Rename April Fools' Day for the French

• In 1989, a riot broke out in Sri Lanka when a local newspaper, as a joke, reported on a bogus numbers game. Some 2,000 angry readers showed up to collect prizes and grew hostile when they were told, "April Fools!"

• In 1957, BBC TV reported "a record spaghetti harvest" in the Italian Alps. In the video, farmers snipped away at bounteous "spaghetti trees" with extra-large scissors. With no hint of humor, the reporter credited the bumper crop to new methods of controlling the ravenous spaghetti weevil. The BBC's switchboard was jammed with hundreds of people seeking to farm spaghetti.

• In 1970, John Lennon and Yoko Ono released a statement saying they were about to undergo side-by-side sex-change operations. The report failed to turn Yoko into a major recording artist, and Lennon died before releasing "Nowhere Woman."

• In 1989, Seattle's KING-TV reported that the city's famed Space Needle had fallen, crushing nearby buildings. That prompted frantic calls to the police, who weren't laughing at that joke.

• In 1990, a Norwegian man telephoned an Oslo jail, identified himself as a policeman, and told guards to release two of his friends as an April Fools' joke. The guards fell for it. "The idea was that they would be told of the release, but that it wouldn't happen," the prankster told The Associated Press. "I didn't think it was that easy to get people out of jail."

• In 1996, Taco Bell announced the purchase of the Liberty Bell, which would be renamed the "Taco Liberty Bell." Proceeds from the sale would be used to pay down the national debt. The National Historic Park in Philadelphia, where the Liberty Bell is housed, reported thousands of people calling to protest.

• In 1998, shock jocks Opie and Anthony were fired from a Boston radio station for announcing that Mayor Tom Menino had been killed in a Florida car crash. Hizzoner didn't think the joke was funny either.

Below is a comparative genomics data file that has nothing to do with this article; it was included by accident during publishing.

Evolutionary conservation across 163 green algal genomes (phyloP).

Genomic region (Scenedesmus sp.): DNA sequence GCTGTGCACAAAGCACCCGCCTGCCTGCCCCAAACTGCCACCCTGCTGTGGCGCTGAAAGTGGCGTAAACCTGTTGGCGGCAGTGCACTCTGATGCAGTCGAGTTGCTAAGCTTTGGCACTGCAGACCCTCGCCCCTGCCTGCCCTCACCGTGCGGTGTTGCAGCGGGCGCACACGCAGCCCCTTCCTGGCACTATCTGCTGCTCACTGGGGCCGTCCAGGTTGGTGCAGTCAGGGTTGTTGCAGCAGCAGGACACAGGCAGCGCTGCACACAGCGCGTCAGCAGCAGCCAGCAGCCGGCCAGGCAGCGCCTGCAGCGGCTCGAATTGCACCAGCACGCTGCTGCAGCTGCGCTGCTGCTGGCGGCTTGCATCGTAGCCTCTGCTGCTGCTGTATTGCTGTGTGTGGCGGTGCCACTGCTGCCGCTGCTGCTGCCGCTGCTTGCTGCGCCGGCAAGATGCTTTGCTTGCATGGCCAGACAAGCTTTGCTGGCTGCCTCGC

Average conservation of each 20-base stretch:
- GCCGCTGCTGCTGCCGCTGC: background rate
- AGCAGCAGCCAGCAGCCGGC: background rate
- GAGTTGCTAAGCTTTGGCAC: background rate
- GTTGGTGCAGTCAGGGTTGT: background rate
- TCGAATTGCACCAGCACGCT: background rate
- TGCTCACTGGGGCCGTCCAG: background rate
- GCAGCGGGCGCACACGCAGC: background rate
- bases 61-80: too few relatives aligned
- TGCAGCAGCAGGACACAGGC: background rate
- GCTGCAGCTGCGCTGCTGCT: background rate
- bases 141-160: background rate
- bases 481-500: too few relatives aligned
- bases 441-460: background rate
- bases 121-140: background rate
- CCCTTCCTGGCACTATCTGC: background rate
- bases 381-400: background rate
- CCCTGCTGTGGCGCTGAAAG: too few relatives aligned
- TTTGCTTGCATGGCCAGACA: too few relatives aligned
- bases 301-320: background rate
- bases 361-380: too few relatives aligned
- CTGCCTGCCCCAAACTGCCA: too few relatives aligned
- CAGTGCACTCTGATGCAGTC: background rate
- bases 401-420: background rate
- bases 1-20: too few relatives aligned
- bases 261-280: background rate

Can American Lawyers Turn French Fools Into Court Jesters?

Some of these pranks have clearly resulted in physical damages and monetary loss. As long as we're holding the French responsible for April Fools' Day, can a class-action law suit be that far off? We'll have to see if these fools like being court jesters.

I'm not sure what punitive damages the mental anguish of a hot foot can generate, but there are a lot of unemployed lawyers right now who hang out in novelty stores and know the liability associated with whoopee cushions.

If you don't want to hire a lawyer, you can represent yourself and be guaranteed to have a fool for a client.

Of course, France is likely to call in historians who will say the history of April Fools' Day is a bit murky. But how then will France explain its ongoing obsession with Jerry Lewis — the King of Fools?

Only two weeks ago, a Los Angeles disc jockey from KROQ reportedly managed to get French President Jacques Chirac on the phone — simply by saying he was the original Nutty Professor. The two discussed foreign policy and Chirac invited the disc jockey to visit him in Paris.

Lewis isn't laughing. His lawyer is threatening legal action over this funny business.

We All Scream for Nacho Ice Cream

The fear of a world without April Fools' Day might frighten off the less litigious among us. But we can go on playing practical jokes on April 1. That's not hypocritical. Do you have to give up eating just because you're suing McDonald's for making you fat?

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